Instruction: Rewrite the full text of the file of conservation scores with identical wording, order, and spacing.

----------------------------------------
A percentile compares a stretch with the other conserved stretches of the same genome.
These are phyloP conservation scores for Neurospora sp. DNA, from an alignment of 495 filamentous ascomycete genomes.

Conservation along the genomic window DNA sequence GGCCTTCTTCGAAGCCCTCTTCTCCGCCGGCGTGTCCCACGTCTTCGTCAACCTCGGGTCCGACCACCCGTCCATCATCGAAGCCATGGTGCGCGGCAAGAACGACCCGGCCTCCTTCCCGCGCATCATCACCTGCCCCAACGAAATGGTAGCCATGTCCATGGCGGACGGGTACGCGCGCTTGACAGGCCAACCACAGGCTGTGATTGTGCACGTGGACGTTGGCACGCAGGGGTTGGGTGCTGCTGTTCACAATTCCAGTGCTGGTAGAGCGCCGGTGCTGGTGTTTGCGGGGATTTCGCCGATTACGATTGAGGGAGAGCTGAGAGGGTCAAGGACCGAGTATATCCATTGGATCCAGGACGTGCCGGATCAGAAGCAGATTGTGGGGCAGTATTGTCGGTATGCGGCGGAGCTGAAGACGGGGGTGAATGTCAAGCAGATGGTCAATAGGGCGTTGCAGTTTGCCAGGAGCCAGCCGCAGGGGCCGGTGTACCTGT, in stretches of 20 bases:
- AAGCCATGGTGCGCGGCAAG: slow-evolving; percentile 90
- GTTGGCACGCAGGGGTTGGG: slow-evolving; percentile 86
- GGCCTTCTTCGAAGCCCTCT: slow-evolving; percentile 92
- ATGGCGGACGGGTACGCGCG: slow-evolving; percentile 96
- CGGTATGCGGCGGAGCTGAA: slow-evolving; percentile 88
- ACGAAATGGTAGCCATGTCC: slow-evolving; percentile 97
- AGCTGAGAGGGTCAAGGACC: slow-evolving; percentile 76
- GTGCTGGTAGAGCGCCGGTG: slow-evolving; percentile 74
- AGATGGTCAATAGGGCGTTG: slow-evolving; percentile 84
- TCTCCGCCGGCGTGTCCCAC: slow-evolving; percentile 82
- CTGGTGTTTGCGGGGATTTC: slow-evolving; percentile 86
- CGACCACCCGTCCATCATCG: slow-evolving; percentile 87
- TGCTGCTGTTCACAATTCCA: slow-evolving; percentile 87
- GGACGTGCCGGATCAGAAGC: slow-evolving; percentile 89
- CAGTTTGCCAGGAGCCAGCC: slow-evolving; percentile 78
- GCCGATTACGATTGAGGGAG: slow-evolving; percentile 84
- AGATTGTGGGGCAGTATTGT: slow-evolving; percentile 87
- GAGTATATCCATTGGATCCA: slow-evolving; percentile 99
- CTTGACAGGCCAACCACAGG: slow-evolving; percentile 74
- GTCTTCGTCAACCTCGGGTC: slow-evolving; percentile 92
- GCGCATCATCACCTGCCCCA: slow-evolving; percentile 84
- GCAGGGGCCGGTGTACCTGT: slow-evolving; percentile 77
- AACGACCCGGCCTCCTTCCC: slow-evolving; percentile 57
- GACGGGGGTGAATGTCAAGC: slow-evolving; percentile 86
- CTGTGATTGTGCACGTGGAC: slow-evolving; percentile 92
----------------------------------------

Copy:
A percentile compares a stretch with the other conserved stretches of the same genome.
These are phyloP conservation scores for Neurospora sp. DNA, from an alignment of 495 filamentous ascomycete genomes.

Conservation along the genomic window DNA sequence GGCCTTCTTCGAAGCCCTCTTCTCCGCCGGCGTGTCCCACGTCTTCGTCAACCTCGGGTCCGACCACCCGTCCATCATCGAAGCCATGGTGCGCGGCAAGAACGACCCGGCCTCCTTCCCGCGCATCATCACCTGCCCCAACGAAATGGTAGCCATGTCCATGGCGGACGGGTACGCGCGCTTGACAGGCCAACCACAGGCTGTGATTGTGCACGTGGACGTTGGCACGCAGGGGTTGGGTGCTGCTGTTCACAATTCCAGTGCTGGTAGAGCGCCGGTGCTGGTGTTTGCGGGGATTTCGCCGATTACGATTGAGGGAGAGCTGAGAGGGTCAAGGACCGAGTATATCCATTGGATCCAGGACGTGCCGGATCAGAAGCAGATTGTGGGGCAGTATTGTCGGTATGCGGCGGAGCTGAAGACGGGGGTGAATGTCAAGCAGATGGTCAATAGGGCGTTGCAGTTTGCCAGGAGCCAGCCGCAGGGGCCGGTGTACCTGT, in stretches of 20 bases:
- AAGCCATGGTGCGCGGCAAG: slow-evolving; percentile 90
- GTTGGCACGCAGGGGTTGGG: slow-evolving; percentile 86
- GGCCTTCTTCGAAGCCCTCT: slow-evolving; percentile 92
- ATGGCGGACGGGTACGCGCG: slow-evolving; percentile 96
- CGGTATGCGGCGGAGCTGAA: slow-evolving; percentile 88
- ACGAAATGGTAGCCATGTCC: slow-evolving; percentile 97
- AGCTGAGAGGGTCAAGGACC: slow-evolving; percentile 76
- GTGCTGGTAGAGCGCCGGTG: slow-evolving; percentile 74
- AGATGGTCAATAGGGCGTTG: slow-evolving; percentile 84
- TCTCCGCCGGCGTGTCCCAC: slow-evolving; percentile 82
- CTGGTGTTTGCGGGGATTTC: slow-evolving; percentile 86
- CGACCACCCGTCCATCATCG: slow-evolving; percentile 87
- TGCTGCTGTTCACAATTCCA: slow-evolving; percentile 87
- GGACGTGCCGGATCAGAAGC: slow-evolving; percentile 89
- CAGTTTGCCAGGAGCCAGCC: slow-evolving; percentile 78
- GCCGATTACGATTGAGGGAG: slow-evolving; percentile 84
- AGATTGTGGGGCAGTATTGT: slow-evolving; percentile 87
- GAGTATATCCATTGGATCCA: slow-evolving; percentile 99
- CTTGACAGGCCAACCACAGG: slow-evolving; percentile 74
- GTCTTCGTCAACCTCGGGTC: slow-evolving; percentile 92
- GCGCATCATCACCTGCCCCA: slow-evolving; percentile 84
- GCAGGGGCCGGTGTACCTGT: slow-evolving; percentile 77
- AACGACCCGGCCTCCTTCCC: slow-evolving; percentile 57
- GACGGGGGTGAATGTCAAGC: slow-evolving; percentile 86
- CTGTGATTGTGCACGTGGAC: slow-evolving; percentile 92